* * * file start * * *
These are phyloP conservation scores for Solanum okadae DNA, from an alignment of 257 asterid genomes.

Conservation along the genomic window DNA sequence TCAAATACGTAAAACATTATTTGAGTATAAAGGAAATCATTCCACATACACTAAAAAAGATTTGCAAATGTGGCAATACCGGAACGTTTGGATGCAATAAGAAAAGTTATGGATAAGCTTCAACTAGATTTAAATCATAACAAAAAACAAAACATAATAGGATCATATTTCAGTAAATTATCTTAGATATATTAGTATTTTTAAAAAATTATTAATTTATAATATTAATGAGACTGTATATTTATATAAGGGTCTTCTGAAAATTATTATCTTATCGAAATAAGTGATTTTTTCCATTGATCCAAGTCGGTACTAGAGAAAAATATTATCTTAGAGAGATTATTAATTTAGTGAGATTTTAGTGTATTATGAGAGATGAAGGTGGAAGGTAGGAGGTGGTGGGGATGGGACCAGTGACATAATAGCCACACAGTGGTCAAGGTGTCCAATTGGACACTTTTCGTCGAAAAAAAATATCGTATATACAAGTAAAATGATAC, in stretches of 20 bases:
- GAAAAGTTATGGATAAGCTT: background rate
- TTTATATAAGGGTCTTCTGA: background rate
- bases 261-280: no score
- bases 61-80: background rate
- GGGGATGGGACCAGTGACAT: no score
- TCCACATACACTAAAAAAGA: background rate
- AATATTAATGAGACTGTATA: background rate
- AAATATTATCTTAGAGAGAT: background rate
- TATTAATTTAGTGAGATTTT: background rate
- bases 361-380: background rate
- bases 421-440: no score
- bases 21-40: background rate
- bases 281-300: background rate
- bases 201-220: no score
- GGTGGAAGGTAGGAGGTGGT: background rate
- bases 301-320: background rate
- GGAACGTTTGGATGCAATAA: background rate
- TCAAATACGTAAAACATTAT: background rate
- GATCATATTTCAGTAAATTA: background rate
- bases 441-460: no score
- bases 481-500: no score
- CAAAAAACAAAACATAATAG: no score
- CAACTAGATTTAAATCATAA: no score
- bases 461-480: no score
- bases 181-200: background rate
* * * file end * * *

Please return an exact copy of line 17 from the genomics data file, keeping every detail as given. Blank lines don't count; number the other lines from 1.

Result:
- GGTGGAAGGTAGGAGGTGGT: background rate